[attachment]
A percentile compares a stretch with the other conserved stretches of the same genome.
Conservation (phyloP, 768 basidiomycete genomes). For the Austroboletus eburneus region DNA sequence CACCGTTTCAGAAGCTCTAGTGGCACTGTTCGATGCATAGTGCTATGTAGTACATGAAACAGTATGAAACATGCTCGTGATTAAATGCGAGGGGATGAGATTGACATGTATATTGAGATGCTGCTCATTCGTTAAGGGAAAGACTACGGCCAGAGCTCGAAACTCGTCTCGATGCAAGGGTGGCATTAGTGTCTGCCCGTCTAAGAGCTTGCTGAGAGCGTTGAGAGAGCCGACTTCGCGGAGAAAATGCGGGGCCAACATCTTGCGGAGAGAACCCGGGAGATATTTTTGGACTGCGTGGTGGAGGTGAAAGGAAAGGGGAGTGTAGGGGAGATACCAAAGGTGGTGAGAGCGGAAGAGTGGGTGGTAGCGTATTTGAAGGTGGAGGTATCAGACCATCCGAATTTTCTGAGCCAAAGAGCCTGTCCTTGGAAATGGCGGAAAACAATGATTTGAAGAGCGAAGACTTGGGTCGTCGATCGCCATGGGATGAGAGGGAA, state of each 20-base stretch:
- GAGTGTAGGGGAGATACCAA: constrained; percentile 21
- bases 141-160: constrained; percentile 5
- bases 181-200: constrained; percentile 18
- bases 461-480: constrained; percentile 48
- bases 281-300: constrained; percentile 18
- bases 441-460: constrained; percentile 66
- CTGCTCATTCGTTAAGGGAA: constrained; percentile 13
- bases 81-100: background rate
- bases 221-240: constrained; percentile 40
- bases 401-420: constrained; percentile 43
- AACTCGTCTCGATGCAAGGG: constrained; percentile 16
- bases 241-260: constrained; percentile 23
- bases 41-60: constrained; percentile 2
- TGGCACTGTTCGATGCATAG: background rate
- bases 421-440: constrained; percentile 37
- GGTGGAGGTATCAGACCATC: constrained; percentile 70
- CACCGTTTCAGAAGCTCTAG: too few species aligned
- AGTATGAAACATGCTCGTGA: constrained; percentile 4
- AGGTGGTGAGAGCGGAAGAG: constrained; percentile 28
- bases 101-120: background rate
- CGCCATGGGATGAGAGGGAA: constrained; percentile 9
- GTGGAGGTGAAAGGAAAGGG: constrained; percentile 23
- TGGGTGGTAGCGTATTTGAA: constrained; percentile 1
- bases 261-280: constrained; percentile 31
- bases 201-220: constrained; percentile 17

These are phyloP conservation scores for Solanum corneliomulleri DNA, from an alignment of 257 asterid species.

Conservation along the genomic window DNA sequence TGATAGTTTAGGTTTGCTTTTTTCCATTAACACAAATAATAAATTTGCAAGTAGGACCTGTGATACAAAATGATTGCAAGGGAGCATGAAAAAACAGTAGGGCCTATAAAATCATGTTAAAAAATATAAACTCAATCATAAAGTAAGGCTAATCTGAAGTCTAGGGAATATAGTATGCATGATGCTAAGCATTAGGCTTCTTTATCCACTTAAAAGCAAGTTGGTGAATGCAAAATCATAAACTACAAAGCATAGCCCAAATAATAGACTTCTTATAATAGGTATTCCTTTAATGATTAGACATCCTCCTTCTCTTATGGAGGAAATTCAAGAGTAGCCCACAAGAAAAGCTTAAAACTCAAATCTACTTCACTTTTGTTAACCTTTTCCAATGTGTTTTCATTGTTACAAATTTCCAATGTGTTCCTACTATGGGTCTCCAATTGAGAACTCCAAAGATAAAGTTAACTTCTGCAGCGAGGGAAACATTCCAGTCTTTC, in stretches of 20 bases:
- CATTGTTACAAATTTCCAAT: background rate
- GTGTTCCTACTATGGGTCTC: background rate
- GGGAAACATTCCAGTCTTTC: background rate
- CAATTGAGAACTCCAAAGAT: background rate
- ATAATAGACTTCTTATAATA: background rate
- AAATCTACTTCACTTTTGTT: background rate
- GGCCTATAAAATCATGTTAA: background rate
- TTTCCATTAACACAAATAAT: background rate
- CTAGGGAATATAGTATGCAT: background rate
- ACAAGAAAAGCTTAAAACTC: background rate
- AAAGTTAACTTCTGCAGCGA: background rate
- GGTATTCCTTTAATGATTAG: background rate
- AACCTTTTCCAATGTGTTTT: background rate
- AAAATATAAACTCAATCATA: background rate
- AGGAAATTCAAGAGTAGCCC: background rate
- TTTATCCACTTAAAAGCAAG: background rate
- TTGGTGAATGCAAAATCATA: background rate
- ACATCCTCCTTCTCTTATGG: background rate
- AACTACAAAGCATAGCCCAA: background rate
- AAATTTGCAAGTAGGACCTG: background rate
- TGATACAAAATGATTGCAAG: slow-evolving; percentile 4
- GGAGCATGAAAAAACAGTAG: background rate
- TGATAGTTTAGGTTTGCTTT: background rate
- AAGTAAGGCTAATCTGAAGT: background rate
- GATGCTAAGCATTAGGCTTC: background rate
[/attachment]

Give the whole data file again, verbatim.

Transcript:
A percentile compares a stretch with the other conserved stretches of the same genome.
Conservation (phyloP, 768 basidiomycete genomes). For the Austroboletus eburneus region DNA sequence CACCGTTTCAGAAGCTCTAGTGGCACTGTTCGATGCATAGTGCTATGTAGTACATGAAACAGTATGAAACATGCTCGTGATTAAATGCGAGGGGATGAGATTGACATGTATATTGAGATGCTGCTCATTCGTTAAGGGAAAGACTACGGCCAGAGCTCGAAACTCGTCTCGATGCAAGGGTGGCATTAGTGTCTGCCCGTCTAAGAGCTTGCTGAGAGCGTTGAGAGAGCCGACTTCGCGGAGAAAATGCGGGGCCAACATCTTGCGGAGAGAACCCGGGAGATATTTTTGGACTGCGTGGTGGAGGTGAAAGGAAAGGGGAGTGTAGGGGAGATACCAAAGGTGGTGAGAGCGGAAGAGTGGGTGGTAGCGTATTTGAAGGTGGAGGTATCAGACCATCCGAATTTTCTGAGCCAAAGAGCCTGTCCTTGGAAATGGCGGAAAACAATGATTTGAAGAGCGAAGACTTGGGTCGTCGATCGCCATGGGATGAGAGGGAA, state of each 20-base stretch:
- GAGTGTAGGGGAGATACCAA: constrained; percentile 21
- bases 141-160: constrained; percentile 5
- bases 181-200: constrained; percentile 18
- bases 461-480: constrained; percentile 48
- bases 281-300: constrained; percentile 18
- bases 441-460: constrained; percentile 66
- CTGCTCATTCGTTAAGGGAA: constrained; percentile 13
- bases 81-100: background rate
- bases 221-240: constrained; percentile 40
- bases 401-420: constrained; percentile 43
- AACTCGTCTCGATGCAAGGG: constrained; percentile 16
- bases 241-260: constrained; percentile 23
- bases 41-60: constrained; percentile 2
- TGGCACTGTTCGATGCATAG: background rate
- bases 421-440: constrained; percentile 37
- GGTGGAGGTATCAGACCATC: constrained; percentile 70
- CACCGTTTCAGAAGCTCTAG: too few species aligned
- AGTATGAAACATGCTCGTGA: constrained; percentile 4
- AGGTGGTGAGAGCGGAAGAG: constrained; percentile 28
- bases 101-120: background rate
- CGCCATGGGATGAGAGGGAA: constrained; percentile 9
- GTGGAGGTGAAAGGAAAGGG: constrained; percentile 23
- TGGGTGGTAGCGTATTTGAA: constrained; percentile 1
- bases 261-280: constrained; percentile 31
- bases 201-220: constrained; percentile 17

These are phyloP conservation scores for Solanum corneliomulleri DNA, from an alignment of 257 asterid species.

Conservation along the genomic window DNA sequence TGATAGTTTAGGTTTGCTTTTTTCCATTAACACAAATAATAAATTTGCAAGTAGGACCTGTGATACAAAATGATTGCAAGGGAGCATGAAAAAACAGTAGGGCCTATAAAATCATGTTAAAAAATATAAACTCAATCATAAAGTAAGGCTAATCTGAAGTCTAGGGAATATAGTATGCATGATGCTAAGCATTAGGCTTCTTTATCCACTTAAAAGCAAGTTGGTGAATGCAAAATCATAAACTACAAAGCATAGCCCAAATAATAGACTTCTTATAATAGGTATTCCTTTAATGATTAGACATCCTCCTTCTCTTATGGAGGAAATTCAAGAGTAGCCCACAAGAAAAGCTTAAAACTCAAATCTACTTCACTTTTGTTAACCTTTTCCAATGTGTTTTCATTGTTACAAATTTCCAATGTGTTCCTACTATGGGTCTCCAATTGAGAACTCCAAAGATAAAGTTAACTTCTGCAGCGAGGGAAACATTCCAGTCTTTC, in stretches of 20 bases:
- CATTGTTACAAATTTCCAAT: background rate
- GTGTTCCTACTATGGGTCTC: background rate
- GGGAAACATTCCAGTCTTTC: background rate
- CAATTGAGAACTCCAAAGAT: background rate
- ATAATAGACTTCTTATAATA: background rate
- AAATCTACTTCACTTTTGTT: background rate
- GGCCTATAAAATCATGTTAA: background rate
- TTTCCATTAACACAAATAAT: background rate
- CTAGGGAATATAGTATGCAT: background rate
- ACAAGAAAAGCTTAAAACTC: background rate
- AAAGTTAACTTCTGCAGCGA: background rate
- GGTATTCCTTTAATGATTAG: background rate
- AACCTTTTCCAATGTGTTTT: background rate
- AAAATATAAACTCAATCATA: background rate
- AGGAAATTCAAGAGTAGCCC: background rate
- TTTATCCACTTAAAAGCAAG: background rate
- TTGGTGAATGCAAAATCATA: background rate
- ACATCCTCCTTCTCTTATGG: background rate
- AACTACAAAGCATAGCCCAA: background rate
- AAATTTGCAAGTAGGACCTG: background rate
- TGATACAAAATGATTGCAAG: slow-evolving; percentile 4
- GGAGCATGAAAAAACAGTAG: background rate
- TGATAGTTTAGGTTTGCTTT: background rate
- AAGTAAGGCTAATCTGAAGT: background rate
- GATGCTAAGCATTAGGCTTC: background rate